Those are my general strategies, but when it comes to tools, there is one that I rely on to manage my life more than any other, and that is the calendar on my mobile. Be it the old school paper-based day planner or Google/Apple/Microsoft, there is always a collated calendar with work and life in a great big blend that outlines every hour of every working day and pokes me for events, meetings, anniversaries, birthdays, etc. It is the tool that pulls my puppet strings; I actually have to challenge myself to ignore it, to know when to close it, and do something else and put more priority on my family.

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Anthony Critelli, Sr. Systems Engineer, Datto Inc.

One of my strengths has always been my high productivity and output. Being able to get a lot of work done and quickly contribute real value to an organization has allowed me to quickly advance in my career. It has also enabled me to avoid burnout because I can be confident that, at the end of the day, I have put forward my best work and deserve a break.

With that said, it may come as a surprise that I don’t personally use any fancy tech tools to maximize my output. My favorite tool is old fashioned pen and paper, using a version of a technique that I learned in a book called Deep Work.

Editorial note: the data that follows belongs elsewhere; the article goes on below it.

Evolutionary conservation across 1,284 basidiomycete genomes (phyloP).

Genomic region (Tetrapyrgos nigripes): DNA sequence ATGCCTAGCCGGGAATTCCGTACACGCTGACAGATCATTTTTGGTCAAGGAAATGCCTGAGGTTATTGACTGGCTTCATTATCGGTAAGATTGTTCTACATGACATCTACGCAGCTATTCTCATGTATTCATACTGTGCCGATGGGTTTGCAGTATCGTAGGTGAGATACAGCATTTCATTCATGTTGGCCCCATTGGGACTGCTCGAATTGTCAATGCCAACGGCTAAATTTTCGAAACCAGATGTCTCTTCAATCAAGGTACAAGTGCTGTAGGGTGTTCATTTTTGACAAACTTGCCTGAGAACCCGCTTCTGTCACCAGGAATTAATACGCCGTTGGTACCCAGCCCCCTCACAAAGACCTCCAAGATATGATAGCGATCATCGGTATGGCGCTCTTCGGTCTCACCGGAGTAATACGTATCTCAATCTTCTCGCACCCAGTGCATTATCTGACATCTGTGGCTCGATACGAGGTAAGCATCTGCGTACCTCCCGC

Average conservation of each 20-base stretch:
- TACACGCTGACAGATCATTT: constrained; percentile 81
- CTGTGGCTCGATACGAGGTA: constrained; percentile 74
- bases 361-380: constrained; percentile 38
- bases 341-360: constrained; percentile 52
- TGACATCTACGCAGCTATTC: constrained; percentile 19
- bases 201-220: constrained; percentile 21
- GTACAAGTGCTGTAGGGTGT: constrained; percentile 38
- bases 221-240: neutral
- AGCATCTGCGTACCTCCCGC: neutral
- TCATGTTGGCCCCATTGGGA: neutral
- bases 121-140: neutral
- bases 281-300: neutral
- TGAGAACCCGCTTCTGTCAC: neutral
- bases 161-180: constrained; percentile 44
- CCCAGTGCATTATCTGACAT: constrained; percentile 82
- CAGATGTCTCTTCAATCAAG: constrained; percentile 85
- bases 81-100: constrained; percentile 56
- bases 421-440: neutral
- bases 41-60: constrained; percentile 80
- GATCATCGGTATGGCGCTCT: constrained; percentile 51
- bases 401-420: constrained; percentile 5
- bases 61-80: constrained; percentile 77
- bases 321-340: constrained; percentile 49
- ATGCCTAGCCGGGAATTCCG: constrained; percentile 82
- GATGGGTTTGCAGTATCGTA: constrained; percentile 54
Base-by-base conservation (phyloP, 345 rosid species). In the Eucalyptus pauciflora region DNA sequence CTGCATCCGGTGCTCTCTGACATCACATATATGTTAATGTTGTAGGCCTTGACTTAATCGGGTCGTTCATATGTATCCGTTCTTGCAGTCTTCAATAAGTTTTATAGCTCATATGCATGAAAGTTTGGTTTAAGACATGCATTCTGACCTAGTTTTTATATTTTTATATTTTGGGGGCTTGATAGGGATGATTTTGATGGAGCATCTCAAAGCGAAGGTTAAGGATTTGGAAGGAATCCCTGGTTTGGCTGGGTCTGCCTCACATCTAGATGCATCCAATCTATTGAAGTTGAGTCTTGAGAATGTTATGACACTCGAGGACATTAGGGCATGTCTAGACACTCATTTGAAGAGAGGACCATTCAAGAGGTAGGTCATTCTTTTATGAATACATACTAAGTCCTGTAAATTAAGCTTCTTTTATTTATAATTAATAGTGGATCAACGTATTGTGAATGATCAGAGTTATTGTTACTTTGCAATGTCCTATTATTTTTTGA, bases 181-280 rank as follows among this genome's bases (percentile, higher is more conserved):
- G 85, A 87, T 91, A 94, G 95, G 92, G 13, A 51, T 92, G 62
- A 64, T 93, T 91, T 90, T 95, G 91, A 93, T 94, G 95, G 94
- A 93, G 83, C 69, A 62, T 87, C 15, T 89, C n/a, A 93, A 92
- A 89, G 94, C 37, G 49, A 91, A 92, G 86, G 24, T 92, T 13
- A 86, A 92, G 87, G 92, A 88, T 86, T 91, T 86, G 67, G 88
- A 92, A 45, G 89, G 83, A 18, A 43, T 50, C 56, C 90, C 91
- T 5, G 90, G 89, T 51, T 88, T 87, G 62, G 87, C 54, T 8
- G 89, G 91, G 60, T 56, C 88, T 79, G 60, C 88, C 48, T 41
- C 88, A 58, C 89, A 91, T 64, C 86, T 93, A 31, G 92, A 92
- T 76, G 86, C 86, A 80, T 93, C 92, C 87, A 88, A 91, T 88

I begin each day by writing out a daily agenda in 30-minute blocks. I then review my work and personal calendars for any meetings, and I pencil those into my agenda first. With my meetings out of the way, I review my current list of projects in our ticketing software, and block out periods of time to work on each during the day. I also make sure to schedule time to catch up on emails, and leave some slack in my day for things that might come up and need my attention.

That’s my day-to-day workflow, but there’s another important detail—when I pick work out of my list to put into time blocks, it needs to be actionable. Blocking off two hours to “improve our load balancers” leaves too much ambiguity, and ambiguity leads to distraction. I always try to block off an hour or two each week to break my larger projects into manageable chunks of work that can be timeboxed during the workweek. This is very important because the hardest part of working on something is often just getting started. Having small, actionable tasks removes many of the excuses that lead to work avoidance.